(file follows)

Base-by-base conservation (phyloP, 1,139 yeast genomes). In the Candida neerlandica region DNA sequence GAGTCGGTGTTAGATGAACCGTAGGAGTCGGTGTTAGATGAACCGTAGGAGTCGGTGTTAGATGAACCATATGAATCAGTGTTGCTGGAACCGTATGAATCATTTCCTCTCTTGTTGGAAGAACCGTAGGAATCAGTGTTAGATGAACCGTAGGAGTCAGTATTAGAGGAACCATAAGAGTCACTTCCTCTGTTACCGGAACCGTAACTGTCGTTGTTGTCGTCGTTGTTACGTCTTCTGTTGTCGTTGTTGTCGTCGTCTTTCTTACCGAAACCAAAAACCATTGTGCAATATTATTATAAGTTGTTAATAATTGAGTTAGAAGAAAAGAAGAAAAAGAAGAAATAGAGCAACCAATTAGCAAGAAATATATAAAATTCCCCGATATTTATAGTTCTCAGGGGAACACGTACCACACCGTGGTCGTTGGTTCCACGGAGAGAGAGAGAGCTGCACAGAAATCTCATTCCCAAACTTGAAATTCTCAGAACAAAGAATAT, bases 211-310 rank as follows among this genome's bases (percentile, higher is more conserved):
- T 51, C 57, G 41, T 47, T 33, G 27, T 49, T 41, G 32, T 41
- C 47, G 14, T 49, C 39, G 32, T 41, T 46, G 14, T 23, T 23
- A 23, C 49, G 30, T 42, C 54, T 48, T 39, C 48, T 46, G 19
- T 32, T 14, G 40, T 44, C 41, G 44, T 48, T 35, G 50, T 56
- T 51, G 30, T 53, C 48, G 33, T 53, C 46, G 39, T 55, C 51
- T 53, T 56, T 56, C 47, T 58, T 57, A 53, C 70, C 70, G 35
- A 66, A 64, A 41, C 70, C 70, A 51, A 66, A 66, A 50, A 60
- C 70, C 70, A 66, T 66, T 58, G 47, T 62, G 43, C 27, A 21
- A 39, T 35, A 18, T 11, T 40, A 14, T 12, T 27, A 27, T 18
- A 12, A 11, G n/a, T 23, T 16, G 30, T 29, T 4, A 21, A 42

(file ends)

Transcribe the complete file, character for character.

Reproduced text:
Base-by-base conservation (phyloP, 1,139 yeast genomes). In the Candida neerlandica region DNA sequence GAGTCGGTGTTAGATGAACCGTAGGAGTCGGTGTTAGATGAACCGTAGGAGTCGGTGTTAGATGAACCATATGAATCAGTGTTGCTGGAACCGTATGAATCATTTCCTCTCTTGTTGGAAGAACCGTAGGAATCAGTGTTAGATGAACCGTAGGAGTCAGTATTAGAGGAACCATAAGAGTCACTTCCTCTGTTACCGGAACCGTAACTGTCGTTGTTGTCGTCGTTGTTACGTCTTCTGTTGTCGTTGTTGTCGTCGTCTTTCTTACCGAAACCAAAAACCATTGTGCAATATTATTATAAGTTGTTAATAATTGAGTTAGAAGAAAAGAAGAAAAAGAAGAAATAGAGCAACCAATTAGCAAGAAATATATAAAATTCCCCGATATTTATAGTTCTCAGGGGAACACGTACCACACCGTGGTCGTTGGTTCCACGGAGAGAGAGAGAGCTGCACAGAAATCTCATTCCCAAACTTGAAATTCTCAGAACAAAGAATAT, bases 211-310 rank as follows among this genome's bases (percentile, higher is more conserved):
- T 51, C 57, G 41, T 47, T 33, G 27, T 49, T 41, G 32, T 41
- C 47, G 14, T 49, C 39, G 32, T 41, T 46, G 14, T 23, T 23
- A 23, C 49, G 30, T 42, C 54, T 48, T 39, C 48, T 46, G 19
- T 32, T 14, G 40, T 44, C 41, G 44, T 48, T 35, G 50, T 56
- T 51, G 30, T 53, C 48, G 33, T 53, C 46, G 39, T 55, C 51
- T 53, T 56, T 56, C 47, T 58, T 57, A 53, C 70, C 70, G 35
- A 66, A 64, A 41, C 70, C 70, A 51, A 66, A 66, A 50, A 60
- C 70, C 70, A 66, T 66, T 58, G 47, T 62, G 43, C 27, A 21
- A 39, T 35, A 18, T 11, T 40, A 14, T 12, T 27, A 27, T 18
- A 12, A 11, G n/a, T 23, T 16, G 30, T 29, T 4, A 21, A 42